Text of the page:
We talked before about how every Christian is called to service, “Drinking the Cup” means accepting our divinely appointed destiny, acknowledging that we are “saved to serve” and that Christianity is NOT a commodity exchange. We serve sacrificially because of our connection to Jesus Christ the perfect model of a servant.

What I want to cover today is how that works out in the context of a church family. If you have given your heart to Jesus, He is your Lord and Saviour, and you have accepted His call to a lifetime of Christian Service, then you have to ask yourself, “What does He want me to do? Where am I to serve? How do I start? What are my gifts?”

The Four Core - Serving

Not Just Spiritual Gifts

I was going to discuss spiritual gifts until realized that Christian service isn’t just about spiritual gifts. I sort of wrote this sermon backwards because I started by discussing spiritual gifts and then realized that there are some areas of Christian service that are common to all believers. I started to write a paragraph about that but quickly figured out that it’s a bit more involved. So what we’re going to talk about are some general areas of service that every Christian is to do. If we jumped straight to Spiritual Gifts some might miss out on some areas of service thinking, “Since it’s not my area of gifting, I don’t have to/get to do that.”

These are commands given to all believers. The only way I can think to do this is in a list format, so I apologize for that. No, this isn’t every type of service in the Bible but some key ones we all need to know.

The Golden Rule

Every area of service is guided by the Golden Rule which Jesus gives us in Matthew 7:12:

“So whatever you wish that others would do to you, do also to them, for this is the Law and the Prophets.”

What Jesus means  is that the entirety of the commands in the Bible, when it comes to how humans are to relate each other, can be summed up in that one phrase:

“…whatever you wish that others would do to you, do also to them…”

I don’t want to get murdered, so I won’t murder others.

I want to be respected, so I’ll respect others.

I want others to care for me, so I’ll care for others.

I want people to be generous to me, so I’ll be generous.

I don’t want people gossiping about me, so I won’t gossip about them.

I want to have a liveable wage where I can take care of my family, so I’ll pay those who work for me a liveable wage.

I want to be visited, so I’ll visit others.

I want to live in peace, so I will make peace with others.

The Least of These

We talked about one of the big scriptures last week in Matthew 25:31-46 where we are told to feed the hungry and thirsty, welcome strangers, clothe the naked, and visit the sick and the prisoner. These days we have taken those ministries out of the church, and out of our lives, and given that burden to people who we believe are specially gifted, or have a certain aptitude for the work. We create sub-ministries to take care of those things for us: like prison ministry or a parachurch organization who will take care of the poor. We will pay a minister or a chaplain to go visit the sick. We’ll leave clothing the poor to specialized places like Good Will or Salvation Army.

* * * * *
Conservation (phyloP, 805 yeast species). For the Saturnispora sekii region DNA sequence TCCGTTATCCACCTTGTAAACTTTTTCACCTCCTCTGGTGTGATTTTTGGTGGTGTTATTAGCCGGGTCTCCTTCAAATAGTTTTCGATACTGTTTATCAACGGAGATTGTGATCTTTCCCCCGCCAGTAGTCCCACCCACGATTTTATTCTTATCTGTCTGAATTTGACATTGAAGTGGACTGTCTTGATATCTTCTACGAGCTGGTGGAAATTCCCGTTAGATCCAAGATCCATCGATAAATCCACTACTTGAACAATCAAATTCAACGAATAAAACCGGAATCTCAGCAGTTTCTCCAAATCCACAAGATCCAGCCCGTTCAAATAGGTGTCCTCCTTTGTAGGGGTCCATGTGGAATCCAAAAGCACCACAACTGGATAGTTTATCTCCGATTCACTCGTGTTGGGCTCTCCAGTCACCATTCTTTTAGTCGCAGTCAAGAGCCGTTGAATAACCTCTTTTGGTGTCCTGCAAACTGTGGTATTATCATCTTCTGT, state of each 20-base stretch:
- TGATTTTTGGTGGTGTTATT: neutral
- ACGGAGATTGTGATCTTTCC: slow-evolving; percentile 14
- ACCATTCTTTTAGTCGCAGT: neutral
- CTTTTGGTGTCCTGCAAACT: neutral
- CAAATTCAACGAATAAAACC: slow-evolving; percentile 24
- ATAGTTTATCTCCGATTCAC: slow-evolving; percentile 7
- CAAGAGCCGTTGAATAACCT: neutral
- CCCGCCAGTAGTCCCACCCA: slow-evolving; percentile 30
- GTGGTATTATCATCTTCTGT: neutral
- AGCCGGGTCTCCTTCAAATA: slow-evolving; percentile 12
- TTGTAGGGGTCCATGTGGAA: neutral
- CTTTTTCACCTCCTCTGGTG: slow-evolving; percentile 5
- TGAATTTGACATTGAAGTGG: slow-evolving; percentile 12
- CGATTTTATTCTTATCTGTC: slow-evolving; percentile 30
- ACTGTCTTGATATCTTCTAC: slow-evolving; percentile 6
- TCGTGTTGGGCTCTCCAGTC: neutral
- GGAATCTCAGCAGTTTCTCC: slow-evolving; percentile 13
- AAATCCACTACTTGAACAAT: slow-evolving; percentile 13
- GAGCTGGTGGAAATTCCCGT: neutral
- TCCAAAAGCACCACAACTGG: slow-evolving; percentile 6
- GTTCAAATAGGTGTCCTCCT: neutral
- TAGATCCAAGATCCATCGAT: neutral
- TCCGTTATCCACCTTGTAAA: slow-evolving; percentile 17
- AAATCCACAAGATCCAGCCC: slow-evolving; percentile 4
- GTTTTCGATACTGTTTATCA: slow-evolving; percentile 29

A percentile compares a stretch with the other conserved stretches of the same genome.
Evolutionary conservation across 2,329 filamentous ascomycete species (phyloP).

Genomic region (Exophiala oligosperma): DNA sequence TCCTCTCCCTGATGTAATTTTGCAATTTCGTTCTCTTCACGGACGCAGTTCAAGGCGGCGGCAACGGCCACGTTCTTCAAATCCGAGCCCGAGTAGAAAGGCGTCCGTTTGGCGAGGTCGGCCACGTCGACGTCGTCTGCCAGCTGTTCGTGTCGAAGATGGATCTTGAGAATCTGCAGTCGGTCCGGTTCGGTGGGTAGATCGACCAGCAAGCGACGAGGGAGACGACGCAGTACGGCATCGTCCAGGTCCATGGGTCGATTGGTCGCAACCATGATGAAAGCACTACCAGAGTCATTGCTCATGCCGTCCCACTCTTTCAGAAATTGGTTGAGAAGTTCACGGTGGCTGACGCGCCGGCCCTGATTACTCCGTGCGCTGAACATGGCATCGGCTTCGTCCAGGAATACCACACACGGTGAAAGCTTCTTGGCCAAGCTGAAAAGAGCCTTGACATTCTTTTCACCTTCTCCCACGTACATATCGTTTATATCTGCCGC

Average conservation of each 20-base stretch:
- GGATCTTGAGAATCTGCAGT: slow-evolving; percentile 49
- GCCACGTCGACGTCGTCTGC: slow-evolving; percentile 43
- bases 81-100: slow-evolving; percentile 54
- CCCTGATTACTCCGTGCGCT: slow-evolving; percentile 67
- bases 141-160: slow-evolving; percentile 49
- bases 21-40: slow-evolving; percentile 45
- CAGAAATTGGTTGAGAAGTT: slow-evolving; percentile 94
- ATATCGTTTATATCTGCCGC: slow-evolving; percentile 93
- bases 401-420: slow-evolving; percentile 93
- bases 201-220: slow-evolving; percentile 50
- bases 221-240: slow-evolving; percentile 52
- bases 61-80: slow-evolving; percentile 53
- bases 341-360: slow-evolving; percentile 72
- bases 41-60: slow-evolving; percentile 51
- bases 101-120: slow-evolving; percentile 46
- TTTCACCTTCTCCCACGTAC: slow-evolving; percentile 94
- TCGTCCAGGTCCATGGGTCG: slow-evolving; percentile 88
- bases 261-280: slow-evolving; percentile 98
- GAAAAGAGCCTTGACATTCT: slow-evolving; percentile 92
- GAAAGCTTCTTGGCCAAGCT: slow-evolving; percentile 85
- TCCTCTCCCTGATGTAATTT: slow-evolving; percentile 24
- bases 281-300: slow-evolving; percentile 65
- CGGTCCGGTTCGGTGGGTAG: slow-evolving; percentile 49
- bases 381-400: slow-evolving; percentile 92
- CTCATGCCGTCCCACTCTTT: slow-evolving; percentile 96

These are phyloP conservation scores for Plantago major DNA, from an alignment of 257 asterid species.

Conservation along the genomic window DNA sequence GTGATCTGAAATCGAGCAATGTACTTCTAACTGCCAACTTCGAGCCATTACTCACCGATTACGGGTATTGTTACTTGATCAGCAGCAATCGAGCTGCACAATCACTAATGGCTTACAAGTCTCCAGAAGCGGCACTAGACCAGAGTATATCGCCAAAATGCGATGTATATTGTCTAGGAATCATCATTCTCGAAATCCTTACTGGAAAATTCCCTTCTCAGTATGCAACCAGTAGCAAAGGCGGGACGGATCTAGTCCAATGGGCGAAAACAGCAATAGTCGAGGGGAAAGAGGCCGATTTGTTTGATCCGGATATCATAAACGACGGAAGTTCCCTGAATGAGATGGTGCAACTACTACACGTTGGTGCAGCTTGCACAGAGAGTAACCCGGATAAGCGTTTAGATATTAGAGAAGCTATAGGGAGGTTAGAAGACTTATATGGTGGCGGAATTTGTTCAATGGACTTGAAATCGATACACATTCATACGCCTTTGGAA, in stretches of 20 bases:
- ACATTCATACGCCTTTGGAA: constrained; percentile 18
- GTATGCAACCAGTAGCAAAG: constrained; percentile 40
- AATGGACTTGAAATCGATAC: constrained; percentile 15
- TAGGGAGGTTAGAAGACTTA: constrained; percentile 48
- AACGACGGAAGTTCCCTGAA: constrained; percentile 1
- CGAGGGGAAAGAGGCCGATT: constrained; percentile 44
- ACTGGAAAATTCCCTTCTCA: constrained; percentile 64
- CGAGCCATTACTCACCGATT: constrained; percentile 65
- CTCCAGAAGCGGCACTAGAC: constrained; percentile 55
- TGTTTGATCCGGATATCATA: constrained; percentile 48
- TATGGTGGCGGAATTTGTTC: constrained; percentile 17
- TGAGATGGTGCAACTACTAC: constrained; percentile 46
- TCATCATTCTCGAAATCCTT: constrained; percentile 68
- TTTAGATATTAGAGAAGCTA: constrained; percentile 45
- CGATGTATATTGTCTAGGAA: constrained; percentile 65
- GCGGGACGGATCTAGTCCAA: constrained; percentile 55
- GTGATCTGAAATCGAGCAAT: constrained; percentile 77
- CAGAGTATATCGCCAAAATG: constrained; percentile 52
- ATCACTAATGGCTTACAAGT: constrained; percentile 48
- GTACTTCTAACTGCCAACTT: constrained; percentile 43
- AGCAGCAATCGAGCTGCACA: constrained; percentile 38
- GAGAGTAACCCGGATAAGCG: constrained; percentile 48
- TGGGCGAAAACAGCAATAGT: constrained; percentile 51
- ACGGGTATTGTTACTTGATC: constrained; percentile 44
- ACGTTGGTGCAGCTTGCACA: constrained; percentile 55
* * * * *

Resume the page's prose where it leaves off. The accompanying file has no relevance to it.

We shouldn’t be thinking that way. We shouldn’t be assuming that it’s not our job and that it’s only for certain people. Scripture says that all of those ministries are meant to be normative for every believer. I’m not saying that we all need to work on street-corners, or that everyone should spend Saturday’s at the prison. What I’m saying is:

If the heart of Jesus is for these people’s needs

and if we have the Holy Spirit living within us,

then our heart should bend towards those people too.

We have to ask ourselves in what way are we obeying these commands. How does our church do this? What ministries do we have to feed the hungry, welcome strangers, clothe the naked, and visit the sick and the prisoner? How are we, as a group of believers, obeying Jesus in this area? We need to get this right and find ways that we can do this in our community. If you have ideas, talk to me or an elder or deacon and let’s do this.

We also need to ask, “In what ways do we as individuals share the love of Jesus in a practical way with people who need help?” After we have spent time serving our own community through our church – because it is the local church which should get our primary support – how can we do more?

Yes, I believe God has gifted His church with certain people He has called to lead the pack in some of these areas. I thank God for those parachurch organizations, and prison ministries and Good will. God has raised up some amazing people with a soft heart towards certain needs to help us be able to do this more easily. So, how are we helping them accomplish their ministry? At the very least we could raise awareness by distributing their materials. We could support these ministries financially or through volunteering our extra time (after we have served at church). We could designate Sundays to various programs and let them inspire us to action, or partner with them for certain projects.

Read Matthew 25 again and ask yourself if this sounds optional. It really isn’t.